Tuesday, 25 June 2019

Titles I Wrote (That I Think are Worth Running)

Jonathan Davis wrote "Hey Daniel, quick question. Of the DCC adventure modules that you've created, could you rattle off your favorite 5-10? If you have time to elaborate you could go into specifics as to why you are making those selections. I know you've posted this around here somewhere but I can't find the exact post. I've got a few dollars burning a hole in my pocket. You've got quite a catalogue and with all the zines and podcast supplements out there, some of this material can be awful obscure!"

Overall, I try to avoid doing things like that because I tend to think that others can judge my work better than I can. The Endzeitgeist reviews are a good place to start. You would probably get a different 10 adventures listed on another day.

Without further ado, then, and in no particular order:

1. Stars in the Darkness

Published by Purple Duck Games, this adventure looks at the ancestors of the elves, blurs the line between what is real and what is not, and deals with cosmic themes. A lot of the adventure was based off of what the map (Kristian Richards) suggested to me. The Mormurg in this adventure are partially based off of the morlocks in H.G. Wells' The Time Machine. There are nods to Margaret St. Clair, Michael Moorcock, Robert E. Howard, and H. Rider Haggard if you can find them. This adventure makes use of the Luck mechanic from the core rules as a motivating force, tying the PCs into the cosmic forces of the stars. Temporary Luck is used as well, which I believe is a clear precursor to the (far superior) Fleeting Luck rules used in DCC Lankhmar.

2. Silent Nightfall

The creepy setting and creatures in this adventure has been mentioned on the Sanctum Secorum podcast several times. The adventure introduced demi-patrons, which are independently expanded by Paul Wolfe in the expanded edition of Angels, Daemons, & Beings Between. When this adventure came out, there were not many crossovers using fantasy and science fiction material in Dungeon Crawl Classics, but Silent Nightfall could have been written for Mutant Crawl Classics or the upcoming DCC Empire of the East. The direct inspirations were Fred Saberhagen and Sterling Lanier. Within the adventure you get a simply mutation system, sample creatures, and an organization dedicated to the collection and use of ancient technological artifacts. But it is the Shaft Crawler that really makes me happy with this one....a creature designed to make over-reliance on spells as dangerous as the game as the foundational literature implies it is!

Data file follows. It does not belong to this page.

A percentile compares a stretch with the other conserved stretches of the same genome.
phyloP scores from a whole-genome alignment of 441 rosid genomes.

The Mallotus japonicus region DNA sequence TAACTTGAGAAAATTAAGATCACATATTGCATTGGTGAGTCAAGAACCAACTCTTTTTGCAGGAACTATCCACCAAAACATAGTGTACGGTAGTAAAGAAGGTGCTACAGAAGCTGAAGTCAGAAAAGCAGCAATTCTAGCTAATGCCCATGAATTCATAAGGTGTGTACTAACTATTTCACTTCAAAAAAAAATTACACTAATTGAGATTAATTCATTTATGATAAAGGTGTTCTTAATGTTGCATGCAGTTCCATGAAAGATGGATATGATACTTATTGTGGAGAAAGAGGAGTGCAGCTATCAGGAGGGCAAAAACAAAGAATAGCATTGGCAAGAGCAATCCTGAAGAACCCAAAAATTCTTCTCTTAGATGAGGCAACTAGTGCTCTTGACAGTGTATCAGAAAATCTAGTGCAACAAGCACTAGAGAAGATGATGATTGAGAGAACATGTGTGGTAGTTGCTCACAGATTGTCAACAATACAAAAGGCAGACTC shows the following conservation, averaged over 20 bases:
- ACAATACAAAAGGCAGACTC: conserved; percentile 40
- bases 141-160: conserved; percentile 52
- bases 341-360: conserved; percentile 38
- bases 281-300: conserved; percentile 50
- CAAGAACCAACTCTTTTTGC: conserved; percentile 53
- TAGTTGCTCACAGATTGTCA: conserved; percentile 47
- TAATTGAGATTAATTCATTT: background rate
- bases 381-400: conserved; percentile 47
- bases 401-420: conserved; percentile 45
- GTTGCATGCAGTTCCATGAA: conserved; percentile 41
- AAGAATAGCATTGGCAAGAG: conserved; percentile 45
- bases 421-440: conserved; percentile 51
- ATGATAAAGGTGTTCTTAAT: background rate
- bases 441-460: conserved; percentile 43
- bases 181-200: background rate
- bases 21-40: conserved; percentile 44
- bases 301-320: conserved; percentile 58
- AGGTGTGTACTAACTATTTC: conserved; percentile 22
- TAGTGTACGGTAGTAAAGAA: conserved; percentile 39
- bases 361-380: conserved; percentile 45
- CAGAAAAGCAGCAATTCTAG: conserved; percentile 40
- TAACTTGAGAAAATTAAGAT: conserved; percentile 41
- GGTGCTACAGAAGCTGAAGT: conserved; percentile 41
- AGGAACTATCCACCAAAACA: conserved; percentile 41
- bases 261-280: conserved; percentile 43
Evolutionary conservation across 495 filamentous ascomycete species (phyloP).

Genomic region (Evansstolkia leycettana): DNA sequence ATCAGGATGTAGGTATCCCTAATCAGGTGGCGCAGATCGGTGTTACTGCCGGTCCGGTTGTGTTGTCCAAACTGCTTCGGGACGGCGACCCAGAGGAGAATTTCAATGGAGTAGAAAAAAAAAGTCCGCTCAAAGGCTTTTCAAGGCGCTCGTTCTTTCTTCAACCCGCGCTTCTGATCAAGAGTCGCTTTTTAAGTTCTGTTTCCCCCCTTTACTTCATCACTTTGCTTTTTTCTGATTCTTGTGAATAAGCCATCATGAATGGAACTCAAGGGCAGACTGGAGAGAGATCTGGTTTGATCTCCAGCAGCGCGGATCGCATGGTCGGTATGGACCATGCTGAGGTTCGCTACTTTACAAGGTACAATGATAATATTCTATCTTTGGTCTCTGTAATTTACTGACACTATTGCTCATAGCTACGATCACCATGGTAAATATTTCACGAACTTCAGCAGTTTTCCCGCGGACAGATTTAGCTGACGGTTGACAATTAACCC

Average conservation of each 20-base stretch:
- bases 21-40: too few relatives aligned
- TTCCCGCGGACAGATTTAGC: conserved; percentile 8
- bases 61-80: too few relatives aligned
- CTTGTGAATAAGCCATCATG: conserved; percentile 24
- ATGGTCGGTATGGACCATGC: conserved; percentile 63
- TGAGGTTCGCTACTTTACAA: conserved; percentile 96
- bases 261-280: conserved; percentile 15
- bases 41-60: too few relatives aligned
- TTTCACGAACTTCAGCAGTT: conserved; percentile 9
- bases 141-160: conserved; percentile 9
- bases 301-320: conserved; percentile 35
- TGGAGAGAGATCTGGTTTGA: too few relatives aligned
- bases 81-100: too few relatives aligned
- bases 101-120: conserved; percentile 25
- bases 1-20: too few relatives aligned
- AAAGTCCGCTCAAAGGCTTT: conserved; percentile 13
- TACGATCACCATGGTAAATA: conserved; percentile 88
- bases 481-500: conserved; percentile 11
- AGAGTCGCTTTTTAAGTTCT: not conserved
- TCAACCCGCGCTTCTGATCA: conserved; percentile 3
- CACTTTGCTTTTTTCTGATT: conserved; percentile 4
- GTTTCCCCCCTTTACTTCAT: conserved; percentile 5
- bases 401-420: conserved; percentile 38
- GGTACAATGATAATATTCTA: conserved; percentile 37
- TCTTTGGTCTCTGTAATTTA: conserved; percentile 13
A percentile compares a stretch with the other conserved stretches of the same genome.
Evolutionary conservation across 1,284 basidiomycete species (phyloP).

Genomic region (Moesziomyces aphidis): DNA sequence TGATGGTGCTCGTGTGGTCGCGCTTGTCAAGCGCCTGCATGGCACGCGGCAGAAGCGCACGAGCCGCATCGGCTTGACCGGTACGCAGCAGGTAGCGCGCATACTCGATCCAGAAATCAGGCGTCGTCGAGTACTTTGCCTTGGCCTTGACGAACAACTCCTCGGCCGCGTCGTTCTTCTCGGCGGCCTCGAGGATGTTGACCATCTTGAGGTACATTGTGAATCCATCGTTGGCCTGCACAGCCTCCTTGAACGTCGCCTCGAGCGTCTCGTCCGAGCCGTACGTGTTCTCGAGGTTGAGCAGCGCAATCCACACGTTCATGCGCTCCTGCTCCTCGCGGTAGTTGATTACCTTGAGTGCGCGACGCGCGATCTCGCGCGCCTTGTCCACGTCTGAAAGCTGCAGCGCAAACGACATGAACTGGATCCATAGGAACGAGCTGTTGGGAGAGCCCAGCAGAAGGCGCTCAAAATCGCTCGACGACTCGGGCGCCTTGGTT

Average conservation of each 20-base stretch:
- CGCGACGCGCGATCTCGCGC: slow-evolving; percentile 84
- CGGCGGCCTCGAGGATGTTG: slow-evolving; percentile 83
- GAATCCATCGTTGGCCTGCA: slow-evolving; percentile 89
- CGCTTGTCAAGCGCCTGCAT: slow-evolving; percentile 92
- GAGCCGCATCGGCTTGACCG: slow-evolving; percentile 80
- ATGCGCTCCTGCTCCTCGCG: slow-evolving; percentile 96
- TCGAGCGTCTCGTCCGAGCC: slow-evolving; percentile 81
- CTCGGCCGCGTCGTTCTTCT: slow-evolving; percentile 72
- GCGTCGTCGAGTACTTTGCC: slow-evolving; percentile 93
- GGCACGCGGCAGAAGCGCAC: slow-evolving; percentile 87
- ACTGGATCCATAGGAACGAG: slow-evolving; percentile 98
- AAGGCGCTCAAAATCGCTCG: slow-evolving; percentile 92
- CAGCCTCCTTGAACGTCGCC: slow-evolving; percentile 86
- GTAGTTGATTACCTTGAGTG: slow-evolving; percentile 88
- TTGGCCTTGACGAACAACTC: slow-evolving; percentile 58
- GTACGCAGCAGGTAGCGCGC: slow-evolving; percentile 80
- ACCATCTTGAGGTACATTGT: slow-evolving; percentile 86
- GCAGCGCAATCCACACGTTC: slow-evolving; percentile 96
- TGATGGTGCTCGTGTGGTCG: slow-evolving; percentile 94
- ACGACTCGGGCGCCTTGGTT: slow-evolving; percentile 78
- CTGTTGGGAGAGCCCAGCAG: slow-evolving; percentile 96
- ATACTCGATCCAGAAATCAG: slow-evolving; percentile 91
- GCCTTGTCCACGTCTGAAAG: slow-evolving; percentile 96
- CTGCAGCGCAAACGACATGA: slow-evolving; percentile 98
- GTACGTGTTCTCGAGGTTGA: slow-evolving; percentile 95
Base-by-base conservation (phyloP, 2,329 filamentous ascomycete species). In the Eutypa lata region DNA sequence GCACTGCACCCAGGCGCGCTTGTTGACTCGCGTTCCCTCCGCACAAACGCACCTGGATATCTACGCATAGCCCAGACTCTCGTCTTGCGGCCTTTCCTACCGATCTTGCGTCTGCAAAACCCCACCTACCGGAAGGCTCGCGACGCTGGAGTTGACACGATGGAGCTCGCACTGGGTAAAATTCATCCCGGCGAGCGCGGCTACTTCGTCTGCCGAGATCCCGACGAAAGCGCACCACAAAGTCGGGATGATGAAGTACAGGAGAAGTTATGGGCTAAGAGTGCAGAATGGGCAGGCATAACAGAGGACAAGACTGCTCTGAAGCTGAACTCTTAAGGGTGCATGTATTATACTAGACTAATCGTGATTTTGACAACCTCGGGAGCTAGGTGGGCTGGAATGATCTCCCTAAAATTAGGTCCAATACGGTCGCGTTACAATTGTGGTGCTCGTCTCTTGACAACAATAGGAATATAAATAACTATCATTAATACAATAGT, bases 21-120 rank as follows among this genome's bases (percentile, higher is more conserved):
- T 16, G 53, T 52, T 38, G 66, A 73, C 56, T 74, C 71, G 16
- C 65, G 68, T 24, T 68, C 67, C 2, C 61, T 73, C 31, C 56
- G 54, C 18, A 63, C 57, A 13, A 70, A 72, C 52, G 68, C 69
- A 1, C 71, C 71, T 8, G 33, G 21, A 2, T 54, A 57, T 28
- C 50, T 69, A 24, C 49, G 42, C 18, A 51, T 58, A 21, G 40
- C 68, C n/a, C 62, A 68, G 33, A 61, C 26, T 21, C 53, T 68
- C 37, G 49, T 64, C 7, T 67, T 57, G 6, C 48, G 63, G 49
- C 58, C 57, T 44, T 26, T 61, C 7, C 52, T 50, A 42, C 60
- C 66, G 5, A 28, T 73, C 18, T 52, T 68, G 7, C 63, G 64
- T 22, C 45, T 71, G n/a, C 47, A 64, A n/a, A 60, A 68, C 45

3. Goblins of the Faerie Woods

A funnel with two five-level goblin classes, this adventure just has a lot of weird fairy tale fun bits in it. It also has a lot of encounters where, even if you do end up fighting, you will probably do a fair bit of role-playing first. The goblin classes are rewrites of bits I wrote for goblins when I was going to do my own fantasy heartbreaker, and I think that they are flavorful enough to merit play. The adventure rewrites goblins into a more folkloric, less "weak, dumb humanoid" creature.

Goblins of the Faerie Woods is also useful as an adjunct to the FT Series of adventures (Prince Charming, Reanimator, etc.), both as the means to introduce new characters and for its treatment of the Faerie Woods and its denizens. Influences move away from standard Appendix N fare for George MacDonald, Alan Garner, and Christina Rossetti as primary influences.

4. Ashes and Wormwood

This is a Crawljammer adventure published in two parts: The Weird Worm-Ways of Saturn and The Vault of Ash. It is an adventure heavily influenced by the work of Clark Ashton Smith, with a few nods to other authors, such as Edgar Rice Burroughs and Jack Vance, thrown in for good measure. The first part is predominately setup and hexcrawl, while the second part is a dungeon delve where Tsathoggua and the Worm God both make appearances.

This one gets my vote for a few reasons. One is the constraints that the Crawljammer setting puts on Saturn - normally ships can't land there, it is inhabited by primitive ape men, and there are giant worms (clearly a nod to Beetlejuice). There are also few direct Appendix N references to Saturn that I could find, apart from the redoubtable Clark Ashton Smith's mentioning that the worship of Tsathoggua began there...and H.P. Lovecraft's alien cats from Saturn.

Each volume includes a new class, as well as an adventure that is somewhat epic in scope. The setup allows the judge to introduce a long-term villain that the PCs are unlikely to be able to sort immediately. Saturn is given a worm-heavy, but not worm-exclusive ecology. There is a time restraint. There are strange gravitational effects. There are several ape man villages to encounter, and not necessarily as foes.

5. The Dread God Al-Khazadar